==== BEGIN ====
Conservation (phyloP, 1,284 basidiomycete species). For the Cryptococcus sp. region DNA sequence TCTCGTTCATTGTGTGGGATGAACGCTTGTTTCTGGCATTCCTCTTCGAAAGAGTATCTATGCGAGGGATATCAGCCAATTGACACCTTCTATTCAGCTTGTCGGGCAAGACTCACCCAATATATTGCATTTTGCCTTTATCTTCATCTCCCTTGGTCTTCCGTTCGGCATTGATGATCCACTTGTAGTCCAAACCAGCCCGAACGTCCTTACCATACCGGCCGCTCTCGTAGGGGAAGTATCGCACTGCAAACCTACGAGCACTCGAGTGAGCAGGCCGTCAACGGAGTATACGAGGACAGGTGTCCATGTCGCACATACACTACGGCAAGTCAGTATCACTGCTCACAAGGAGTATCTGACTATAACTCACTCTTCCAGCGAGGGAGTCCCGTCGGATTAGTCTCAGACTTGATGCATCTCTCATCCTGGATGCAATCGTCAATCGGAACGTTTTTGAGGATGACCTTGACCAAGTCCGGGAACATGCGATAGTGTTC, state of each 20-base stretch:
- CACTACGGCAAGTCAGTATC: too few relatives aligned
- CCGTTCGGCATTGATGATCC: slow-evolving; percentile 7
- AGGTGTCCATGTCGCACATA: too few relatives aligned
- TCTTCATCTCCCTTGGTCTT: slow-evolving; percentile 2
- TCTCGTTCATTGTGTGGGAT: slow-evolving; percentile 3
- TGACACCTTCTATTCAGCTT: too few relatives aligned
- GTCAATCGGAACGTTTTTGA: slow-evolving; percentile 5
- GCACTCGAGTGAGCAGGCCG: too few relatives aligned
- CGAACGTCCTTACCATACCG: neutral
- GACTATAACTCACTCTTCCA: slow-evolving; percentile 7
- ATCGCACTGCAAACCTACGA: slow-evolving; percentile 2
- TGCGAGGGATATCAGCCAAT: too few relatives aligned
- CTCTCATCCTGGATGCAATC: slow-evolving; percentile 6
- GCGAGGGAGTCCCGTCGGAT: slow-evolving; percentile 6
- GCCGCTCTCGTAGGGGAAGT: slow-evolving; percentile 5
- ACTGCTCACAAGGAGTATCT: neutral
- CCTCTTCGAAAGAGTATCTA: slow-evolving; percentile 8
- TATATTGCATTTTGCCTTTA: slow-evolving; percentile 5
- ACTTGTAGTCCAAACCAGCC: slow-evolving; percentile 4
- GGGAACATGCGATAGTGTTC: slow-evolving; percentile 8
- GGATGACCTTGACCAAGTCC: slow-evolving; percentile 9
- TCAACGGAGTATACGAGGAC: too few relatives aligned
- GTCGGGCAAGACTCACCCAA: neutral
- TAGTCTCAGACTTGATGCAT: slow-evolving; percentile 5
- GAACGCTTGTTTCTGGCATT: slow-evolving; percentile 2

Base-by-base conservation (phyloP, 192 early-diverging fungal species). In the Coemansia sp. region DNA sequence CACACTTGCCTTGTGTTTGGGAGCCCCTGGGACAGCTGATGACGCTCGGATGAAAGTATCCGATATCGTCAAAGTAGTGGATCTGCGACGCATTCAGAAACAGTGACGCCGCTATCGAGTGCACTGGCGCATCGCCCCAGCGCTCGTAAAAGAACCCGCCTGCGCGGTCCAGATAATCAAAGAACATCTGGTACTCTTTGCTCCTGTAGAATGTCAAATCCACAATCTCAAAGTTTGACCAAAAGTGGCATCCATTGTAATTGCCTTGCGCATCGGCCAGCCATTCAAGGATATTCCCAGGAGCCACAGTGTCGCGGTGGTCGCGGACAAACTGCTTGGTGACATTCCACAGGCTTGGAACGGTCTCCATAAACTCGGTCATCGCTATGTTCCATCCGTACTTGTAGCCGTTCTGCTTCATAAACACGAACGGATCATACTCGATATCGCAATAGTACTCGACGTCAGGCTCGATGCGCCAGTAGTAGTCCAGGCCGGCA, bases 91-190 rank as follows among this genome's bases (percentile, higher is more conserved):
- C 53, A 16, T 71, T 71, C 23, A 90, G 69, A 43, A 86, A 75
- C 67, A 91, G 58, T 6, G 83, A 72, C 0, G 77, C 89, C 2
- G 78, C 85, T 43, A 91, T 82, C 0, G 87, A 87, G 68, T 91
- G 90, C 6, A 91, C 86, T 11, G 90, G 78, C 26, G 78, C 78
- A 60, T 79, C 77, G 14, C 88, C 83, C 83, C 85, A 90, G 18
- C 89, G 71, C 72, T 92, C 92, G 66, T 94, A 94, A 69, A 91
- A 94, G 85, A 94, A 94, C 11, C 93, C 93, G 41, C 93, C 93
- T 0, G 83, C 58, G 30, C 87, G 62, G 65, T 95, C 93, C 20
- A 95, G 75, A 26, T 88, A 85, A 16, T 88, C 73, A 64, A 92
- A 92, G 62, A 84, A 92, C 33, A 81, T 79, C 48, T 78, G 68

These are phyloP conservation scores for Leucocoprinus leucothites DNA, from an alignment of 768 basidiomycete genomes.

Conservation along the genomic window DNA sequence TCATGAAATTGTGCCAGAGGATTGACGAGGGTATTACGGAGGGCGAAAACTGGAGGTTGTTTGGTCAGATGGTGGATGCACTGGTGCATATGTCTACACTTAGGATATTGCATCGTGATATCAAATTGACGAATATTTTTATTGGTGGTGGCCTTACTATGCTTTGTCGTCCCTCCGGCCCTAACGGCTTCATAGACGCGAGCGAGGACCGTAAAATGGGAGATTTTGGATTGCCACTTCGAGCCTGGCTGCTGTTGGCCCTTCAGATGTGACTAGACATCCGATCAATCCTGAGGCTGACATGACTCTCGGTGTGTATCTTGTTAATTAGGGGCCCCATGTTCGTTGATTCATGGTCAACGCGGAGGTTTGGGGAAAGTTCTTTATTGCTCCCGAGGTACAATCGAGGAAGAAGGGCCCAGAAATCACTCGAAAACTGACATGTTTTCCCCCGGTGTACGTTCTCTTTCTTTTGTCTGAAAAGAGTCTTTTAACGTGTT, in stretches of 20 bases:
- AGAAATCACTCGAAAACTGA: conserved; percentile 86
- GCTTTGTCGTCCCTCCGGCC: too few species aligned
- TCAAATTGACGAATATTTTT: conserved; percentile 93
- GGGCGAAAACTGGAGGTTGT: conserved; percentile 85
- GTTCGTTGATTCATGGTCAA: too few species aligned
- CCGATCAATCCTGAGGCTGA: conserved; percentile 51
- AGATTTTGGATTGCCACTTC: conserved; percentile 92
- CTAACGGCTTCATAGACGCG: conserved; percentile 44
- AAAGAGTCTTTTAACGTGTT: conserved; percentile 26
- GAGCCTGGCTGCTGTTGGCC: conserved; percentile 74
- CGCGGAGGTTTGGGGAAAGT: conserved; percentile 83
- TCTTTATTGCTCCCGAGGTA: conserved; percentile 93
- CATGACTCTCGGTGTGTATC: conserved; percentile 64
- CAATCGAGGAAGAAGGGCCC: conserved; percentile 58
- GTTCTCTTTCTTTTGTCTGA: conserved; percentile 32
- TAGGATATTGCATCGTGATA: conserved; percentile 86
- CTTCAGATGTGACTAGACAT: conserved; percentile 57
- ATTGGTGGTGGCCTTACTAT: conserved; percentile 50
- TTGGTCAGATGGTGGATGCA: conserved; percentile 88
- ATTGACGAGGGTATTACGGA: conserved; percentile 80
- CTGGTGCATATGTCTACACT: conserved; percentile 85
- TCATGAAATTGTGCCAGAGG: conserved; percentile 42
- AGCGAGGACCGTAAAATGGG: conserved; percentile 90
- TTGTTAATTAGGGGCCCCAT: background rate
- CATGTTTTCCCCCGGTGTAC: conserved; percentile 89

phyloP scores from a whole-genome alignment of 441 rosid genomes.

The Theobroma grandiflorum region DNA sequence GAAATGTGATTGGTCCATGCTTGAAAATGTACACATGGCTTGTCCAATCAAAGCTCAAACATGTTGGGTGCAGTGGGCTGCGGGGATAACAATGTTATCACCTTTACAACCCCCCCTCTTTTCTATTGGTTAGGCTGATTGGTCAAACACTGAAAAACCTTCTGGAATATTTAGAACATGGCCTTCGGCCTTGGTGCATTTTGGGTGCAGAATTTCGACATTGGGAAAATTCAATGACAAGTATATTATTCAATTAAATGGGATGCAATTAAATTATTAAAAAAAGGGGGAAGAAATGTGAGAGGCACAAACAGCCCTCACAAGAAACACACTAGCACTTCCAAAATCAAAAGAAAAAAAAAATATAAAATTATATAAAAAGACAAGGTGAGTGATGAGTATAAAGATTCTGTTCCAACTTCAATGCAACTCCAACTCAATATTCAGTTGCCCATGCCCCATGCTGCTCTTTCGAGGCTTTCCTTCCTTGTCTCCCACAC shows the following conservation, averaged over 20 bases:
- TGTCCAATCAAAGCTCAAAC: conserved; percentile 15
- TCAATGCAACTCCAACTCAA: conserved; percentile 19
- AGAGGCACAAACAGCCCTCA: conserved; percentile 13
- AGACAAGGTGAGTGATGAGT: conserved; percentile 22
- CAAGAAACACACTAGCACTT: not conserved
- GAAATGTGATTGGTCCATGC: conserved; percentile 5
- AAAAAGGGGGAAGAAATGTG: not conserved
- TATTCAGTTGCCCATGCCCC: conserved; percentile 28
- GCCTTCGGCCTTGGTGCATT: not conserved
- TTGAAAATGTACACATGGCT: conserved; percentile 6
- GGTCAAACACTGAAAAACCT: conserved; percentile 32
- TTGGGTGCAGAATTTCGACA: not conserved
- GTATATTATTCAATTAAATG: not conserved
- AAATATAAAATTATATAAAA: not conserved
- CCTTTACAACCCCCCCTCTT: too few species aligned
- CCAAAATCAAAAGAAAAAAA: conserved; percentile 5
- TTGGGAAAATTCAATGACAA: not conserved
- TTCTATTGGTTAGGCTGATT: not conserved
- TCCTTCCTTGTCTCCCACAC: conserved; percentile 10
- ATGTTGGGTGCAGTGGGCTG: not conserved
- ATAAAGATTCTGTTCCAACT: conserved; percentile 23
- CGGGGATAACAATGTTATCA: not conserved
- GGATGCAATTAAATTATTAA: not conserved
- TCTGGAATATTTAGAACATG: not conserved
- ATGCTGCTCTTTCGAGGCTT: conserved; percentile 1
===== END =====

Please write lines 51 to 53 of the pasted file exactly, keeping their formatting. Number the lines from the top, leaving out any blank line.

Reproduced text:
- TCTTTATTGCTCCCGAGGTA: conserved; percentile 93
- CATGACTCTCGGTGTGTATC: conserved; percentile 64
- CAATCGAGGAAGAAGGGCCC: conserved; percentile 58